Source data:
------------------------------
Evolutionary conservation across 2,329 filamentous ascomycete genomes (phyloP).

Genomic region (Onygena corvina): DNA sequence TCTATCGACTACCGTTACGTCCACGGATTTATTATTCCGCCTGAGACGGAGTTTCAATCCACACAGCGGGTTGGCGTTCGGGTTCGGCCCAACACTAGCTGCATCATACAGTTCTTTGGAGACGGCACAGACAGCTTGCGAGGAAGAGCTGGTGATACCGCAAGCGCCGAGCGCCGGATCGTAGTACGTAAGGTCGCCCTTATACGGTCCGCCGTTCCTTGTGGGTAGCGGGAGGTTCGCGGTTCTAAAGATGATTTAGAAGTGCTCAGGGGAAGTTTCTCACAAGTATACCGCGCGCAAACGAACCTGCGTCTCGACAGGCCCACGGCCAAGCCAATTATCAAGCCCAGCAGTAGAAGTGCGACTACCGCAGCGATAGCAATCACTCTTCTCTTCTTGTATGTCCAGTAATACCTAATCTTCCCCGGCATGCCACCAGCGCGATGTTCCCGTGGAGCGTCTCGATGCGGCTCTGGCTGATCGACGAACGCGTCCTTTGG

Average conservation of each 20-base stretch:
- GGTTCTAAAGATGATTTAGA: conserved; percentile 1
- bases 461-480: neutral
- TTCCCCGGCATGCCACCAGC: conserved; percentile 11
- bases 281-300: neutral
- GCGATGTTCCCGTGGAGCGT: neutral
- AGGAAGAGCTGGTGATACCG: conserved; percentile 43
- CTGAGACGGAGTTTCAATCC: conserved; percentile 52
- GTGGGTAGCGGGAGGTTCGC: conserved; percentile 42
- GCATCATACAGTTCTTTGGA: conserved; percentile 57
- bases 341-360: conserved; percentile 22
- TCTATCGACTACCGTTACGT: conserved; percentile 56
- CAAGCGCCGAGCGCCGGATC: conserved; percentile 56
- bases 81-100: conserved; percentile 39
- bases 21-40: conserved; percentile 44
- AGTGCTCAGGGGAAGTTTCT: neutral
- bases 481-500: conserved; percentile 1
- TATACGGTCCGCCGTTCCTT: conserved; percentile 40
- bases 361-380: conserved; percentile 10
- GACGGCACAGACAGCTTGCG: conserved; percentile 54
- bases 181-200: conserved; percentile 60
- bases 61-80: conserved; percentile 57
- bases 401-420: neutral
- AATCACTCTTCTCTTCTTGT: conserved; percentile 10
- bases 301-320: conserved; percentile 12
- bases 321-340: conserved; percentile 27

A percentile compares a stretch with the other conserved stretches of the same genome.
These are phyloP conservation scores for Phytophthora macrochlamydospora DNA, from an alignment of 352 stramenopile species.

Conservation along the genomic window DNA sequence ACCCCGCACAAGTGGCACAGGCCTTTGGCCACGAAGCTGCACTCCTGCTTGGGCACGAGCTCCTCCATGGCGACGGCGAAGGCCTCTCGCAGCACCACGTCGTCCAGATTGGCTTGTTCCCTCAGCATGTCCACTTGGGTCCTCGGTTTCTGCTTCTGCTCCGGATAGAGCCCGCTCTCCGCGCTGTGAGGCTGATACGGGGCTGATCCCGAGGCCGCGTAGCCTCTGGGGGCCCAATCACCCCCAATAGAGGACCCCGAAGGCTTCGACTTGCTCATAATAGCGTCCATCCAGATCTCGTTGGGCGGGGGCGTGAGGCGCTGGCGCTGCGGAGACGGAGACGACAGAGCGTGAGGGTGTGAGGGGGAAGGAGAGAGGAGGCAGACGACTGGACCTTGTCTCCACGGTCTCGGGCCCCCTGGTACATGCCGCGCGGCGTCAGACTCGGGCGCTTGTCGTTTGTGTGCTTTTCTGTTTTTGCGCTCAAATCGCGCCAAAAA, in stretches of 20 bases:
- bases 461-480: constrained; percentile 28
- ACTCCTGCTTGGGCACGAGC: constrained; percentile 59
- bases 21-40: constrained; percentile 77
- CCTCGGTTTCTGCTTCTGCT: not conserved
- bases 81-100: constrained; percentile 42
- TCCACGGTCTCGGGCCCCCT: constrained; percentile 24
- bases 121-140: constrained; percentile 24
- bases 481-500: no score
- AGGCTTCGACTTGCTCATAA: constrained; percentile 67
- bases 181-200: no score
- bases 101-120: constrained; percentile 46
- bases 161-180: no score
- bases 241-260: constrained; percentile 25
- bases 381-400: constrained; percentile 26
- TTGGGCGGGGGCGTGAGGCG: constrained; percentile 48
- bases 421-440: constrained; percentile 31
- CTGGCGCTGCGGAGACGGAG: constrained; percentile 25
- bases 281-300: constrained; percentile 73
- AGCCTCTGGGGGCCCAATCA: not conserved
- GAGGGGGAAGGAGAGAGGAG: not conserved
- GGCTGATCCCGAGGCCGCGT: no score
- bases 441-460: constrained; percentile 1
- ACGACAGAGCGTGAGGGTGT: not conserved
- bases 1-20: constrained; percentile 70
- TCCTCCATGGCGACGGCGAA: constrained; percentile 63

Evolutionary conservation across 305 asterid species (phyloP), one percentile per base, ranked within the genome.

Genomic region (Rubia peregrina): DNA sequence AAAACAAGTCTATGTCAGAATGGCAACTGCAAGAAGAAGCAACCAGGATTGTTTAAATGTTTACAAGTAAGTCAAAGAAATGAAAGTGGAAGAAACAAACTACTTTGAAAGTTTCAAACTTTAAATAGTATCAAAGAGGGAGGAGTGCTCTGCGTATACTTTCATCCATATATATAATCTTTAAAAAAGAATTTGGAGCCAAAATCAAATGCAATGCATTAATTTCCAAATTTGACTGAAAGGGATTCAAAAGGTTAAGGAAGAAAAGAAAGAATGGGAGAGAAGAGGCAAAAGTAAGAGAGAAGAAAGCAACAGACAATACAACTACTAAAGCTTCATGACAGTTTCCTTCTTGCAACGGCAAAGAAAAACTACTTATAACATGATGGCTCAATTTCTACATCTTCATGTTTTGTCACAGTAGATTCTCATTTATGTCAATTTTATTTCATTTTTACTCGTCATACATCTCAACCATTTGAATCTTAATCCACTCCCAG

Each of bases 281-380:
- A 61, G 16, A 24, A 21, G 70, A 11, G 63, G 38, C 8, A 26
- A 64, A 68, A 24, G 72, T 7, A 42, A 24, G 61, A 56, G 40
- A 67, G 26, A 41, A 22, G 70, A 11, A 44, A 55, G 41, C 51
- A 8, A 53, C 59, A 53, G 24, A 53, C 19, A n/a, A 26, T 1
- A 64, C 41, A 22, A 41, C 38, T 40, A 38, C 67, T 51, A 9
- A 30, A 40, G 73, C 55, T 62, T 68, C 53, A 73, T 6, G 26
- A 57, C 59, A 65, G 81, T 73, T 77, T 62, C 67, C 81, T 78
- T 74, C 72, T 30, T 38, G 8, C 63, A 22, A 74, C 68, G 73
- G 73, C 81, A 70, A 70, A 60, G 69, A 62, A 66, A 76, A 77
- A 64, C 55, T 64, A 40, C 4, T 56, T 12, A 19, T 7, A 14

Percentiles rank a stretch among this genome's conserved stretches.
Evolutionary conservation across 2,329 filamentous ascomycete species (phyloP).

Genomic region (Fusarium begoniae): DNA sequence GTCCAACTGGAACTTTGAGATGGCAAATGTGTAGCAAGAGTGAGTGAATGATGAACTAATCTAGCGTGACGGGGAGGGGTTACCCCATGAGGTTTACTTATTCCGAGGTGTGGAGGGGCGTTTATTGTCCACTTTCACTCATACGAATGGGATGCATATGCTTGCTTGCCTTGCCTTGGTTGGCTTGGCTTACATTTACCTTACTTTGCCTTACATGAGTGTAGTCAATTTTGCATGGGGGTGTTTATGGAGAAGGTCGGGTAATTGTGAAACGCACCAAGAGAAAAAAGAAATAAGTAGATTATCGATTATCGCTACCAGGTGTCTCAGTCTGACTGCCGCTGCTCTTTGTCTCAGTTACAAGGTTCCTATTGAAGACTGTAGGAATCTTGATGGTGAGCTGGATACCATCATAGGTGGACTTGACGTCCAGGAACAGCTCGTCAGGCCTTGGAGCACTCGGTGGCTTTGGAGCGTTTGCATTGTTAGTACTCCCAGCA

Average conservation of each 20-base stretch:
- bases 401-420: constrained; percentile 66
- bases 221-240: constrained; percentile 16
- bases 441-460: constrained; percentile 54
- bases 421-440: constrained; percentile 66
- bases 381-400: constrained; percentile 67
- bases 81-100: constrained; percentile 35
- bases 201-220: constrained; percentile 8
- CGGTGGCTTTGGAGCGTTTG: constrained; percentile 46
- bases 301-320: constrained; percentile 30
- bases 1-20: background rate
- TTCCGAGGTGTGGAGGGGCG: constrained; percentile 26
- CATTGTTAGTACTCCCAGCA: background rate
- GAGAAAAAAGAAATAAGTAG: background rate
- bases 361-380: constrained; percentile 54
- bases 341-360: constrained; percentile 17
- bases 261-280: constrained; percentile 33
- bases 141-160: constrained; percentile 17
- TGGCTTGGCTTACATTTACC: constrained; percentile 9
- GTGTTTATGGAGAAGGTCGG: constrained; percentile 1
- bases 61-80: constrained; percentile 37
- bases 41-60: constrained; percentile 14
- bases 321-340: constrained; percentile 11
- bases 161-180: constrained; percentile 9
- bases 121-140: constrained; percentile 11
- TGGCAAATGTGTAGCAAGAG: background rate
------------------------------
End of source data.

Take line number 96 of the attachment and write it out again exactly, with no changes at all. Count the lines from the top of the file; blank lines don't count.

- bases 161-180: constrained; percentile 9